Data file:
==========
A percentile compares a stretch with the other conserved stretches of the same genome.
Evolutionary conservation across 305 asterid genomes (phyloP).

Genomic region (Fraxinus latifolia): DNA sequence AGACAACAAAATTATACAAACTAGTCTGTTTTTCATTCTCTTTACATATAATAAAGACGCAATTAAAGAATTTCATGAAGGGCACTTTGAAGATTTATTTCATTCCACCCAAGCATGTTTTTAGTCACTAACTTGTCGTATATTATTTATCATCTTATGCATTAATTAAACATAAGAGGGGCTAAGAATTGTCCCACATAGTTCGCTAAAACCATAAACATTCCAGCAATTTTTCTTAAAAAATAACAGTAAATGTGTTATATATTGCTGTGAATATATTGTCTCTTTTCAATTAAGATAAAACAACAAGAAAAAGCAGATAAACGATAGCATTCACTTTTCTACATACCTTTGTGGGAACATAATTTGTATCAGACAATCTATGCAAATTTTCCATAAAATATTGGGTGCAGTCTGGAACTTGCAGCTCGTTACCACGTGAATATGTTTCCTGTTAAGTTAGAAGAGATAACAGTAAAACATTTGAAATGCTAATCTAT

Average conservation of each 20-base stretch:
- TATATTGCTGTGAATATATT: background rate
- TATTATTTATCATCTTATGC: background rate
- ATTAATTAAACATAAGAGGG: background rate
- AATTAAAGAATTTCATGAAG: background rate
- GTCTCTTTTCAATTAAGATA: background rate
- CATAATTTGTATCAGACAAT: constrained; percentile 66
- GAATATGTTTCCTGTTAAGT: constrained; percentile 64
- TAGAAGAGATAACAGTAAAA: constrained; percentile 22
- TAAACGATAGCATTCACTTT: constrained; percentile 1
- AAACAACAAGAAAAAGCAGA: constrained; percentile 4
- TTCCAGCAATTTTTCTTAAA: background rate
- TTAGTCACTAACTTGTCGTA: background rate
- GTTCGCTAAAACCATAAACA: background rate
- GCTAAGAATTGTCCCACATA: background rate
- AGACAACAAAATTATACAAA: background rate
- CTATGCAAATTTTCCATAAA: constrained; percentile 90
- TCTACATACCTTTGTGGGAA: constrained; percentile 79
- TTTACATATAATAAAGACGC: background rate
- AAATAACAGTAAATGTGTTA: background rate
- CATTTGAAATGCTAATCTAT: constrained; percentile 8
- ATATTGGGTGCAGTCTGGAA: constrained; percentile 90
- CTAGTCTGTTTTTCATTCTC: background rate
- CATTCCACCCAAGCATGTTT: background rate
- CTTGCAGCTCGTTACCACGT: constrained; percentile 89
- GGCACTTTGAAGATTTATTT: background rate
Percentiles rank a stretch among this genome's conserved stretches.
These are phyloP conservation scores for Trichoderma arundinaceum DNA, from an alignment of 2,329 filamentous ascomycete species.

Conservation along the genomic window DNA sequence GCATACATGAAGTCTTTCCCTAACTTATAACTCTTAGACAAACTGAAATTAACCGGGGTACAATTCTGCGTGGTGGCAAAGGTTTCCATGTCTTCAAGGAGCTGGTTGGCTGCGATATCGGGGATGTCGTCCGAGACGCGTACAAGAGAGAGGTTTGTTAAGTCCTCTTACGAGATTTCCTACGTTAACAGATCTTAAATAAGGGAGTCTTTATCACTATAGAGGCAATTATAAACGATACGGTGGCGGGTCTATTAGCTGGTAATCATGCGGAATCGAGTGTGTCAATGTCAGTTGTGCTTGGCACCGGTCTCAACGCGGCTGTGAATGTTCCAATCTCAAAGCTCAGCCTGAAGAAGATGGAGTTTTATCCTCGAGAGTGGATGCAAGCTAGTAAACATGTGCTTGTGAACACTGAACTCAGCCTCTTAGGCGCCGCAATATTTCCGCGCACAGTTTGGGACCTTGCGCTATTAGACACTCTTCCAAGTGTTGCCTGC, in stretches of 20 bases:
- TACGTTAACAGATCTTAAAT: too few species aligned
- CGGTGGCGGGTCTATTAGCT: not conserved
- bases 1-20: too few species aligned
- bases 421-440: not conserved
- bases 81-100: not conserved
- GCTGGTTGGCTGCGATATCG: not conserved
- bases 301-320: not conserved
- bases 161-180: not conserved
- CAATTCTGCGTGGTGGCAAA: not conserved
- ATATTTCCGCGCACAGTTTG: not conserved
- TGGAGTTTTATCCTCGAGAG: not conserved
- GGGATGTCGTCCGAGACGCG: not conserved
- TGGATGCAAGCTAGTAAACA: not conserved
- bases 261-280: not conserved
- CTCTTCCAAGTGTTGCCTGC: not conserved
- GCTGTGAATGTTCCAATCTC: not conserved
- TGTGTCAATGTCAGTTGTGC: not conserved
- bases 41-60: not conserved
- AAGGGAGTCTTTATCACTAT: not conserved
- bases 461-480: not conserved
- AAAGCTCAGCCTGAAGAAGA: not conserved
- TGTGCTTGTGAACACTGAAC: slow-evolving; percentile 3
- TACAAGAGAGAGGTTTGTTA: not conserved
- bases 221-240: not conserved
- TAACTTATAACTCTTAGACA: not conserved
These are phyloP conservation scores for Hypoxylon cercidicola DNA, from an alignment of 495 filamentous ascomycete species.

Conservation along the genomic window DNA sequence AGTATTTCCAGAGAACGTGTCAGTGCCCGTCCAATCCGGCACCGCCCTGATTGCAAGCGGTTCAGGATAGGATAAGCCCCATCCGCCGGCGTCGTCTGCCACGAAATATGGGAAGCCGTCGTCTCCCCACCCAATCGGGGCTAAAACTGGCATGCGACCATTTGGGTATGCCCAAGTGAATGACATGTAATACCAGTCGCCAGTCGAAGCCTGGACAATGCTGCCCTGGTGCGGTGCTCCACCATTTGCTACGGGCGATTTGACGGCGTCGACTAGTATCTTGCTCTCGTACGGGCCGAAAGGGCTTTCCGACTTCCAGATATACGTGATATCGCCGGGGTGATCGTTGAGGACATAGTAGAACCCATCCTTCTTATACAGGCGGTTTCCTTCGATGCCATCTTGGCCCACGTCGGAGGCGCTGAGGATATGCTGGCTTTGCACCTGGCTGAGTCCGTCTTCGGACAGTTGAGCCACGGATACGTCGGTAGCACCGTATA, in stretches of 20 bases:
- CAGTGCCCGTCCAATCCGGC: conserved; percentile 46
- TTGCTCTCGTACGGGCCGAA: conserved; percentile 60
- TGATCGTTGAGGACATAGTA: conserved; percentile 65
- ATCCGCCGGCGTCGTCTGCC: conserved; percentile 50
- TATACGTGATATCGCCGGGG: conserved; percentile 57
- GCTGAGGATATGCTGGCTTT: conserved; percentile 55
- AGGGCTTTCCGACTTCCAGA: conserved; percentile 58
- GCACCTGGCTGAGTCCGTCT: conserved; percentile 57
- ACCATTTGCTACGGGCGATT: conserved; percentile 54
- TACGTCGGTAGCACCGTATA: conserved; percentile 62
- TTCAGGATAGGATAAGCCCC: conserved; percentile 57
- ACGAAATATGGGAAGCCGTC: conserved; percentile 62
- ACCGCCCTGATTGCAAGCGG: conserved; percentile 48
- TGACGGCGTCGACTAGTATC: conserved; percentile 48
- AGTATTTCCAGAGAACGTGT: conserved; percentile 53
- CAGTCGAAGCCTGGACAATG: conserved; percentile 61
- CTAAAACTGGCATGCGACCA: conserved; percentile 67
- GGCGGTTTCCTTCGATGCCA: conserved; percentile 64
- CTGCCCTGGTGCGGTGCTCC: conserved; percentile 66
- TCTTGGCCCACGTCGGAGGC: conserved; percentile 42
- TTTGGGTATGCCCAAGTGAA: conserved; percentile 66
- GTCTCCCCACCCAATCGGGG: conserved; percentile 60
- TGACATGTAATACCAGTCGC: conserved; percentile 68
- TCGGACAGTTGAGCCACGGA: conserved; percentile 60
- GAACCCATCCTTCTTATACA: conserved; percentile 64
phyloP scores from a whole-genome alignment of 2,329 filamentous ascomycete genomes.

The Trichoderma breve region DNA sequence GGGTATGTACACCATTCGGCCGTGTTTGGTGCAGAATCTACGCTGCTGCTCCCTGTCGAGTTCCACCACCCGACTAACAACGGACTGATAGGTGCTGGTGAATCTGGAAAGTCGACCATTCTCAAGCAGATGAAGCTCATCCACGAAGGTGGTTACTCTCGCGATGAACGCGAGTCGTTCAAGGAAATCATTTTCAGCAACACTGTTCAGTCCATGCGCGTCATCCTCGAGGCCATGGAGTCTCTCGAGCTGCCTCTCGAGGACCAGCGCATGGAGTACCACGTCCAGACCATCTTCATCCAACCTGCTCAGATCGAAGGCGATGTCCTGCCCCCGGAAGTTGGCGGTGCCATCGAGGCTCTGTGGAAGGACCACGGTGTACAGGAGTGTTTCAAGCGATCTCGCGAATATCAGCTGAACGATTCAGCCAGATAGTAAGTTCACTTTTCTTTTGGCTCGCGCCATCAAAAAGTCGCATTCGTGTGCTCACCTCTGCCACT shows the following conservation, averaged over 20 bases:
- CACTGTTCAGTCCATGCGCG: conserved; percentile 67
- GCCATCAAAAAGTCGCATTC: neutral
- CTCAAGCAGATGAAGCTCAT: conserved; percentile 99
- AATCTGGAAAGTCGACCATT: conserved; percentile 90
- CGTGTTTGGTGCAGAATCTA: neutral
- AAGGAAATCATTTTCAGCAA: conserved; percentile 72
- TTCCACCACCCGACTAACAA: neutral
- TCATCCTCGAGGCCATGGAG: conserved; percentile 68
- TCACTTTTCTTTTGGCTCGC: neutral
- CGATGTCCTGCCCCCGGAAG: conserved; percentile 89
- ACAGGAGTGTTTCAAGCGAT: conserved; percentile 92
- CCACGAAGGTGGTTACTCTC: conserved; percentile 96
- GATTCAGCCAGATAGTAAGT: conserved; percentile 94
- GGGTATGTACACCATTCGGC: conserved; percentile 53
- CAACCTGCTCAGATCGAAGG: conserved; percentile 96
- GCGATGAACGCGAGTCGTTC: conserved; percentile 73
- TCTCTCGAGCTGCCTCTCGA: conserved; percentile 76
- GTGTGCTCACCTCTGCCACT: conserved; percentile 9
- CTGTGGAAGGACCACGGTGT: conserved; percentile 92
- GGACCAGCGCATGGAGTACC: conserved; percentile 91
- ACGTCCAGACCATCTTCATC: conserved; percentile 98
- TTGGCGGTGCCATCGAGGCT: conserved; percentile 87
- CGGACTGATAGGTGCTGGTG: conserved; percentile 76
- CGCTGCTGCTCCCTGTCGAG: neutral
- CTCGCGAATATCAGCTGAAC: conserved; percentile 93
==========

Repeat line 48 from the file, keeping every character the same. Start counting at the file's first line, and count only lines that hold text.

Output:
- GCTGTGAATGTTCCAATCTC: not conserved